Scouting the Linebackers

Insiders will take a look at each position, analyzing the Redskins' strengths and weaknesses. Today we look at the linebackers. Key players: LaVar Arrington, Jeremiah Trotter, Jessie Armstead.

Key players: LaVar Arrington, Jeremiah Trotter, Jessie Armstead.

Others to watch: Kevin Mitchell, Lemar Marshall, Shamar Finney.

Keep an eye on: Rookie Chris Clemons from Georgia, an undrafted free agent.

Say goodbye to: Eddie Mason. The respected veteran was not offered a contract, though he was a solid backup and excellent special teams member. Both are jobs that can be filled by faster, younger players. Or so the Redskins hope. Mason was a favorite of ours.

Strengths: The overall speed of the starting group. They can compensate for the sins of others because of this and also make plays. Safety Matt Bowen said he was amazed by the LB's speed, something that struck him immediately in the first minicamp.

Recovery time: Trotter appears to be fully recovered from his reconstructive knee surgery, though we wouldn't be surprised if he takes practices off this summer. Trotter was just starting to come around last season when he was hurt. But he rarely played with the same instinctiveness that he showed in Philly. Trotter must become that player again to help the Redskins. Part of his transition stemmed from being asked to drop so much into coverage, something he hadn't done in the past. It made him more complete, but it also caused some struggles.

LaVar's change: As we told you way back on the first day George Edwards was hired as coordinator, Arrington will be used differently this year. He won't line up at DE as much as he did a year ago, when Arrington was often overmatched. What's the point of having your best playmaker in that situation? Edwards agrees and he'll use Arrington's athleticism from the standup position to harass the passer. Arrington must make big plays for this defense to be good. And that sometimes means letting him freelance a little.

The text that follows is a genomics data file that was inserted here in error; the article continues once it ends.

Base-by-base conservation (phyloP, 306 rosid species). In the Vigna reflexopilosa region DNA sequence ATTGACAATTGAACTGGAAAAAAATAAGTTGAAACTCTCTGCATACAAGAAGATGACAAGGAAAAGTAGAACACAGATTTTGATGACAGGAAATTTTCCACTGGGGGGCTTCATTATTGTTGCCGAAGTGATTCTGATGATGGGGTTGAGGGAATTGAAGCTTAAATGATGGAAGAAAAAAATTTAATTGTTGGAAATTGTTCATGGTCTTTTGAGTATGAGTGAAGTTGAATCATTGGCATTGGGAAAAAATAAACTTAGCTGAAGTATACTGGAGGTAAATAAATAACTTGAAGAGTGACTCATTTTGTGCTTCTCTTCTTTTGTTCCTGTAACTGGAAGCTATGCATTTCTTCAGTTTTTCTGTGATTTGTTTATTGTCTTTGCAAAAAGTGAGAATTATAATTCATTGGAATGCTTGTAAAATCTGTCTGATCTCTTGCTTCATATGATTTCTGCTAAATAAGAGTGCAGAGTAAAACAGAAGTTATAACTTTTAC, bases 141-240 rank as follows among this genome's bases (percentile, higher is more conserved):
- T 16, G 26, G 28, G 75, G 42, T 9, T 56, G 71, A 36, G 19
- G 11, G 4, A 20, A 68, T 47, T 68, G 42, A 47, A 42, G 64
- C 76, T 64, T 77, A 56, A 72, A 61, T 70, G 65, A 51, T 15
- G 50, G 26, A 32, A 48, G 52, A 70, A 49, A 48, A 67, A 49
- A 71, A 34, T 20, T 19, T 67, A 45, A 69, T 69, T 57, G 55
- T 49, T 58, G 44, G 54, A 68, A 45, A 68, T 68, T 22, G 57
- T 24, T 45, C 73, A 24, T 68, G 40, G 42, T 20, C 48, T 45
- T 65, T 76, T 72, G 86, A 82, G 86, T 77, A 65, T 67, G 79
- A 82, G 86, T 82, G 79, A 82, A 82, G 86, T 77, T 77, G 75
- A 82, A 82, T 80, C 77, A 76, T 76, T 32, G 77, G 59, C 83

Good to have you back: to Kevin Mitchell. He wanted to go somewhere he could start. Those options weren't available, so he returns here as a respected backup. Considering Trotter's injury, that's good news for the Redskins. He'll also help on special teams. Also, his presence means the Redskins likely will use numerous 3-4 fronts, something they used on occasion last year.

Wondering about: Antonio Pierce. The Marty Schottenheimer favorite was injured much of last year and rarely mentioned by the coaches. I also wonder how much Armstead has left. But I know he's good for at least another year. He was steady a year ago and there's no reason to think that'll change. He sometimes looks quicker than he is because of his anticipation. When Trotter's right, the same can be said of him. At times during the 2002 training camp Trotter looked awesome because of his anticipation skills, reading a play immediately and sprinting past the blocker to the ballcarrier.

Battle: For the backup LB spots. Lemar Marshall played a decent amount in the season's last two games, mostly in a nickel role. Orantes Grant impressed some coaches in the final weeks after being signed.

Weakness: Depth at outside LB. Heaven forbid something happens to Armstead or Arrington. Also, the pass coverage needs to be more consistent.

What I'd like to see: Arrington become a consistent leader. That means always facing the heat. Armstead played that role in New York, but said that wasn't his job in Washington considering he was no longer paid the so-called big money. Arrington is. And, as good an interview as he is and as engaging as he can be, he sometimes ducked the press. True team leaders must be more consistent in this area and take the heat. Also, when Arrington talks, he always has something to say. This guy understands the history of the game and his potential role in it. He has an old-school mentality and is fun to interview.


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